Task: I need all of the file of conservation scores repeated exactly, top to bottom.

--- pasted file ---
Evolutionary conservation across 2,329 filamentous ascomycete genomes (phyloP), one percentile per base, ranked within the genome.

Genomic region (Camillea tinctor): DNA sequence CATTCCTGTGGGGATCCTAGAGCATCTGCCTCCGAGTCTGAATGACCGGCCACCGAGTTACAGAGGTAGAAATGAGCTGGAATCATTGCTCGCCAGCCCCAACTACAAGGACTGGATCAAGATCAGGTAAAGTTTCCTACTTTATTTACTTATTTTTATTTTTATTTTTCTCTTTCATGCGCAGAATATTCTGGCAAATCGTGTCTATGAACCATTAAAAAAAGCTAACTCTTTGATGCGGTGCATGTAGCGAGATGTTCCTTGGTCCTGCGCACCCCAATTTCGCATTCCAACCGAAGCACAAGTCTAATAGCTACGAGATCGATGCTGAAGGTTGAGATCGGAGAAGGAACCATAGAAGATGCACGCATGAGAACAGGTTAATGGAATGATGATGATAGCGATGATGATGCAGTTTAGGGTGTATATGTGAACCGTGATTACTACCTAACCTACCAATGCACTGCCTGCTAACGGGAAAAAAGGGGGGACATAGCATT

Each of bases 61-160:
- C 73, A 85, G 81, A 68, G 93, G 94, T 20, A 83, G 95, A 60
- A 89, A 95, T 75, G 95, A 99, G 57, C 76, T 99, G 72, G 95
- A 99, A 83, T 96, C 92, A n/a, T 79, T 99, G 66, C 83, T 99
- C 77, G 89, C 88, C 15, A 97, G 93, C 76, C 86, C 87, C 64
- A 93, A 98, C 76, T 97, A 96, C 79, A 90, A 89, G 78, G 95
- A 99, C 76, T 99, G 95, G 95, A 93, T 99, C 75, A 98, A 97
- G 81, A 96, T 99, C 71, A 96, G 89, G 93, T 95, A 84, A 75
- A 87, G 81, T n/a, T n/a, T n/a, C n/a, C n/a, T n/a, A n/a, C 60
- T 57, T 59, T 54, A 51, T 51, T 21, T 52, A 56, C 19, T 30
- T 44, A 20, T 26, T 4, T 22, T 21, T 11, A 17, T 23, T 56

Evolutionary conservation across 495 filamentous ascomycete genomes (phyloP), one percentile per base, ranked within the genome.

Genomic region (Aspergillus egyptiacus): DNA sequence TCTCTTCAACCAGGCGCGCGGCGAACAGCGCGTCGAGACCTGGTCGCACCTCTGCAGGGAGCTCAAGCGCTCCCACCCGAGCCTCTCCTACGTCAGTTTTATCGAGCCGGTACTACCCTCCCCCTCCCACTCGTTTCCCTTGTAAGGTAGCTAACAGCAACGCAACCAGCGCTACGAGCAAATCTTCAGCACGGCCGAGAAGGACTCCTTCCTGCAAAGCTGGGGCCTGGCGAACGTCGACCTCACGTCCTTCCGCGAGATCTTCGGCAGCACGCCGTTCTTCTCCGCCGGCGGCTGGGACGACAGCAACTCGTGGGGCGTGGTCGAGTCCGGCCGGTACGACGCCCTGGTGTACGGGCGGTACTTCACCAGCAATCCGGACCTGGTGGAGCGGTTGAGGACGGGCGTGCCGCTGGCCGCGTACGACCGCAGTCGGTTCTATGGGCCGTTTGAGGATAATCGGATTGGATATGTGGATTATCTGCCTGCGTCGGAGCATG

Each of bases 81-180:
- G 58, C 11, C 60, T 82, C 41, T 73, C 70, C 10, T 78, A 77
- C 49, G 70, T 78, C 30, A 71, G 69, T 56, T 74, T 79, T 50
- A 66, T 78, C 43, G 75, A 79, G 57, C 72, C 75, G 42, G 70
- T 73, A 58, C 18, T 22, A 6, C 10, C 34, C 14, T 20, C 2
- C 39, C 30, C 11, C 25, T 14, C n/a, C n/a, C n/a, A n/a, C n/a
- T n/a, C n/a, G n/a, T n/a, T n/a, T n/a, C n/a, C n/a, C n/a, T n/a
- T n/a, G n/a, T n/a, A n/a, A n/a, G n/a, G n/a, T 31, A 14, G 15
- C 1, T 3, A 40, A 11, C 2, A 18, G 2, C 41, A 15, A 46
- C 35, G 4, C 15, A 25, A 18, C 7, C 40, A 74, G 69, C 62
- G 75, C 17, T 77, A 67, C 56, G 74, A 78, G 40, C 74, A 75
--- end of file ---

Evolutionary conservation across 2,329 filamentous ascomycete genomes (phyloP), one percentile per base, ranked within the genome.

Genomic region (Camillea tinctor): DNA sequence CATTCCTGTGGGGATCCTAGAGCATCTGCCTCCGAGTCTGAATGACCGGCCACCGAGTTACAGAGGTAGAAATGAGCTGGAATCATTGCTCGCCAGCCCCAACTACAAGGACTGGATCAAGATCAGGTAAAGTTTCCTACTTTATTTACTTATTTTTATTTTTATTTTTCTCTTTCATGCGCAGAATATTCTGGCAAATCGTGTCTATGAACCATTAAAAAAAGCTAACTCTTTGATGCGGTGCATGTAGCGAGATGTTCCTTGGTCCTGCGCACCCCAATTTCGCATTCCAACCGAAGCACAAGTCTAATAGCTACGAGATCGATGCTGAAGGTTGAGATCGGAGAAGGAACCATAGAAGATGCACGCATGAGAACAGGTTAATGGAATGATGATGATAGCGATGATGATGCAGTTTAGGGTGTATATGTGAACCGTGATTACTACCTAACCTACCAATGCACTGCCTGCTAACGGGAAAAAAGGGGGGACATAGCATT

Each of bases 61-160:
- C 73, A 85, G 81, A 68, G 93, G 94, T 20, A 83, G 95, A 60
- A 89, A 95, T 75, G 95, A 99, G 57, C 76, T 99, G 72, G 95
- A 99, A 83, T 96, C 92, A n/a, T 79, T 99, G 66, C 83, T 99
- C 77, G 89, C 88, C 15, A 97, G 93, C 76, C 86, C 87, C 64
- A 93, A 98, C 76, T 97, A 96, C 79, A 90, A 89, G 78, G 95
- A 99, C 76, T 99, G 95, G 95, A 93, T 99, C 75, A 98, A 97
- G 81, A 96, T 99, C 71, A 96, G 89, G 93, T 95, A 84, A 75
- A 87, G 81, T n/a, T n/a, T n/a, C n/a, C n/a, T n/a, A n/a, C 60
- T 57, T 59, T 54, A 51, T 51, T 21, T 52, A 56, C 19, T 30
- T 44, A 20, T 26, T 4, T 22, T 21, T 11, A 17, T 23, T 56

Evolutionary conservation across 495 filamentous ascomycete genomes (phyloP), one percentile per base, ranked within the genome.

Genomic region (Aspergillus egyptiacus): DNA sequence TCTCTTCAACCAGGCGCGCGGCGAACAGCGCGTCGAGACCTGGTCGCACCTCTGCAGGGAGCTCAAGCGCTCCCACCCGAGCCTCTCCTACGTCAGTTTTATCGAGCCGGTACTACCCTCCCCCTCCCACTCGTTTCCCTTGTAAGGTAGCTAACAGCAACGCAACCAGCGCTACGAGCAAATCTTCAGCACGGCCGAGAAGGACTCCTTCCTGCAAAGCTGGGGCCTGGCGAACGTCGACCTCACGTCCTTCCGCGAGATCTTCGGCAGCACGCCGTTCTTCTCCGCCGGCGGCTGGGACGACAGCAACTCGTGGGGCGTGGTCGAGTCCGGCCGGTACGACGCCCTGGTGTACGGGCGGTACTTCACCAGCAATCCGGACCTGGTGGAGCGGTTGAGGACGGGCGTGCCGCTGGCCGCGTACGACCGCAGTCGGTTCTATGGGCCGTTTGAGGATAATCGGATTGGATATGTGGATTATCTGCCTGCGTCGGAGCATG

Each of bases 81-180:
- G 58, C 11, C 60, T 82, C 41, T 73, C 70, C 10, T 78, A 77
- C 49, G 70, T 78, C 30, A 71, G 69, T 56, T 74, T 79, T 50
- A 66, T 78, C 43, G 75, A 79, G 57, C 72, C 75, G 42, G 70
- T 73, A 58, C 18, T 22, A 6, C 10, C 34, C 14, T 20, C 2
- C 39, C 30, C 11, C 25, T 14, C n/a, C n/a, C n/a, A n/a, C n/a
- T n/a, C n/a, G n/a, T n/a, T n/a, T n/a, C n/a, C n/a, C n/a, T n/a
- T n/a, G n/a, T n/a, A n/a, A n/a, G n/a, G n/a, T 31, A 14, G 15
- C 1, T 3, A 40, A 11, C 2, A 18, G 2, C 41, A 15, A 46
- C 35, G 4, C 15, A 25, A 18, C 7, C 40, A 74, G 69, C 62
- G 75, C 17, T 77, A 67, C 56, G 74, A 78, G 40, C 74, A 75